But what's really cool is that this idea of leveraging things that people would automatically assume would be correct and assume would be truthful or good for them, and then you're kind of exposing them to the consequences of what it means to really not take this stuff seriously. But then also exposing them to the opportunities, like, "Yeah, here's some ways that you can actually find this information out the right way." Right? And then lead into it just, "Hey, by the way, do you want to learn more? We've got this in-depth courses." That's fantastic because most places don't do that. Most places are like, "Here's all the info." But you're really setting them up to be curious about it and care. So that's cool.

Trish:
Yeah, it's given them the why, like "Why would I need to know this?" And it's showing them a real life experience that somebody could go through and it's very believable story. It's like, "Oh yeah," you can parallel that to modern life, for anybody pretty much.

Anna:
Yeah.

Trish:
So yeah, why is it relevant to me is huge. And that's what I think that these stories tell. So I'm hoping that I can use that with my new employer too.

Anna:
Absolutely. Yeah. I hope so, too. So as far as the development, you built all of it using Articulate Storyline.

Trish:
Yep.

Anna:
As far as the professional skills or anything that you're like, "Okay, this was one of the things that I really enjoyed doing or taking away from this," what was your favorite part?

Trish:
Just seeing it come together. I had to keep reigning myself in and going back to making the script on paper because I had so much fun building this out in Articulate that I would just take off with it, and creating slides and then not have the script for Dennis to review the script. So that was fun. I had to learn to manage myself with that because you see your possibilities and how you can build it. And yeah, that was the fun part of the software.

Anna:
That's cool. And I know that that's why Dennis decided to collaborate with you because he saw that strength. Right? I remember even our first meeting, you were like, "I look at some of the stuff and I put together some ideas." Remember? You're like, "I already/"

Trish:
Yeah.

Anna:
Yeah. I was like, this woman is ready. That's awesome. You were just like, "I just had some ideas. I put this together." I was like, "That's cool."

Trish:
Yeah. Yeah. It threw him off track too, because he didn't expect that either. He's like, "Here's the password to get into the Articulate software," because I had played with it when I was in graduate school, but I only had the 30 day free trial or whatever it was. So it was very small amount of exposure to it.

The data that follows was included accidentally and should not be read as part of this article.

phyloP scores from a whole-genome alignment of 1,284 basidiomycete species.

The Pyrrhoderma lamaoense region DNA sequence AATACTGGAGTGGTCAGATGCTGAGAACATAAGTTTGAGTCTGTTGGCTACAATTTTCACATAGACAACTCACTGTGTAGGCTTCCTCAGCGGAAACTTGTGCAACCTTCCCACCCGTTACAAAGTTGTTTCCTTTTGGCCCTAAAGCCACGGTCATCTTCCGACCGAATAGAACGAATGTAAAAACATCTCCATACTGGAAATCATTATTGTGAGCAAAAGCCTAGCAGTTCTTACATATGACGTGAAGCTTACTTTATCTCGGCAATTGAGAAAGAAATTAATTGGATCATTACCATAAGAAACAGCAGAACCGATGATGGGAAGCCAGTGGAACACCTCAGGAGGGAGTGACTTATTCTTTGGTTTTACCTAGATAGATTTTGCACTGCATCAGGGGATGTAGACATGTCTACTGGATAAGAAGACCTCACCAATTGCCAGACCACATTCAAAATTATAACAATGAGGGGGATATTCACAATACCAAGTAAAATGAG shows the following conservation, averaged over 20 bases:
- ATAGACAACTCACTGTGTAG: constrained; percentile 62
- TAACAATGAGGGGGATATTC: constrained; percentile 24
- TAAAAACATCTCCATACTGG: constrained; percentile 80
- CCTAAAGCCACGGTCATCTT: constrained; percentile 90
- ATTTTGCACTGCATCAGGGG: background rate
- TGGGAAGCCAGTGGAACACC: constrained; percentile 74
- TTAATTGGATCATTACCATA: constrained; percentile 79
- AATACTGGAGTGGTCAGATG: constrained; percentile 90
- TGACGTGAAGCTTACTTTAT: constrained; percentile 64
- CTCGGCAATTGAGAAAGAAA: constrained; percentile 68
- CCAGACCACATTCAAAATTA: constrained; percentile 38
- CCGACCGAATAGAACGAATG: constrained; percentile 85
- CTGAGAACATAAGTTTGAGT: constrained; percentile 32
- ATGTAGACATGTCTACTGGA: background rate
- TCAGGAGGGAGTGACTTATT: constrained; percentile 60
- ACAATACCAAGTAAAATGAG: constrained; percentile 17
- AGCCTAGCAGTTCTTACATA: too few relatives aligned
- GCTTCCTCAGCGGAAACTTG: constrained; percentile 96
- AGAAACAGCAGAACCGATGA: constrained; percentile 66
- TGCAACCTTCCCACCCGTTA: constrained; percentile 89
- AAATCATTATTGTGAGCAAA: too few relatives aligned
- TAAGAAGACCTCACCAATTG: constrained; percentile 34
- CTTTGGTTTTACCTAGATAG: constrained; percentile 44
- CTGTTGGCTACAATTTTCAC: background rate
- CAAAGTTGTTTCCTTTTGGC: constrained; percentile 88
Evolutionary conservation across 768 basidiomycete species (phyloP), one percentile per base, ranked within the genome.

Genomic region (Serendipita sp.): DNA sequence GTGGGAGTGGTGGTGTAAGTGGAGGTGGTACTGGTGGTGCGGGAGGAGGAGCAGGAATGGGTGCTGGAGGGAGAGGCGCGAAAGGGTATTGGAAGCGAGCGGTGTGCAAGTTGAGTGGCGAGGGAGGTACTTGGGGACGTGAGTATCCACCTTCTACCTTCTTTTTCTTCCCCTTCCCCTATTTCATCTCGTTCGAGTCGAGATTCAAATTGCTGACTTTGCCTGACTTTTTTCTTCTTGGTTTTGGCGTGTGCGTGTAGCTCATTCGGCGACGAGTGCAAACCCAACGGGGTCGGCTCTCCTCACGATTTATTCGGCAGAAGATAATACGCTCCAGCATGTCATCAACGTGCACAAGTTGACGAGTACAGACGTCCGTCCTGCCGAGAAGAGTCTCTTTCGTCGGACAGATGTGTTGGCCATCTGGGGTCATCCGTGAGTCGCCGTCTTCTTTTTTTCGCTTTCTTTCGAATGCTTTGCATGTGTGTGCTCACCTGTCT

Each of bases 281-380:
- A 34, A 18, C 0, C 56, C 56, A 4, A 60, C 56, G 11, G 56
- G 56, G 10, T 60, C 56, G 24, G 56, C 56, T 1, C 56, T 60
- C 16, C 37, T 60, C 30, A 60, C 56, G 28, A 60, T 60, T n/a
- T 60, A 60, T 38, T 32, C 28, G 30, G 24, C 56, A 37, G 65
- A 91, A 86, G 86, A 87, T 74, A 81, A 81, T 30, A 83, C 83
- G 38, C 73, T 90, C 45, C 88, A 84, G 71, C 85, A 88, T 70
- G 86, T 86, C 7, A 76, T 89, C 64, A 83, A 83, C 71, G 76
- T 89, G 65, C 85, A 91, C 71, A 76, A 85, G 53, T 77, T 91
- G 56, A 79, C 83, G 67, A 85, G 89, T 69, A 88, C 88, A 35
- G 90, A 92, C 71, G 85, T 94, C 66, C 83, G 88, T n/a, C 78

Anna:
Yeah.

Trish:
And so he's like, "Oh yeah, this is what we're doing." So once I got in there, then built like a little mini thing example. And it wasn't Michelle's story, but it was something else. But yeah, he was like, "Holy," surprised that I did it.

Anna:
Yeah, that was fun. Now you decided to work with an illustrator for this project.

Trish:
Yes.

Anna:
Tell us about that experience.

Trish:
Yep. It was awesome. We decided that the characters that are in the Articulate program, they were just too limiting to what we were doing and we really wanted to make this personal. So Dennis was able to budget out for us to hire an illustrator and we searched around. So Precision Healthcare Ecosystem and Dennis are both based out of San Diego. And our character, Michelle and her husband, they're black people. And Dennis wanted to make sure that we empowered somebody in his community so he was specifically searching for a black woman artist because the story is about a black woman.

Anna:
Yeah, makes sense.

Trish:
And he ended up, through one of his neighbors or something, signing finding out about our illustrator. Her name is Charlene Mosley and she actually lives a few blocks from him, which is kind of crazy because he never met her, didn't know anything about her. But she was having an exhibit in one of the local art galleries. So he went online and we looked at her things and he reached out to her and explained what we were going to do. And in the meantime, I created a storyboard, a very detailed storyboard, slide by slide, using the Marvel method that Ryan taught us. And so she looked at that and she was sold on the deal because first off, she liked what we were doing. And then she also, because I made it so easy for her by having such a detailed storyboard, she could see exactly what we wanted. And once we got her on board and started receiving images, there was very little image corrections that we needed to make with her.

Trish:
So it was awesome. Her images are beautiful. I was looking at her portfolio and I was really drawn to her water colors. So we didn't know what we were going to be able to basically afford to have done. And when she was looking through it, she's like, "Oh yeah, this needs to be done in watercolors," because we didn't know if it would have to be black and white or cartoonish type of drawings or whatever.

Anna:
You find a budget.

Trish:
Yeah. So we were super excited that she was going to go to the water color and her images are just gorgeous. So yeah, over the top. So we're hoping to work with her on future projects as well.

Anna: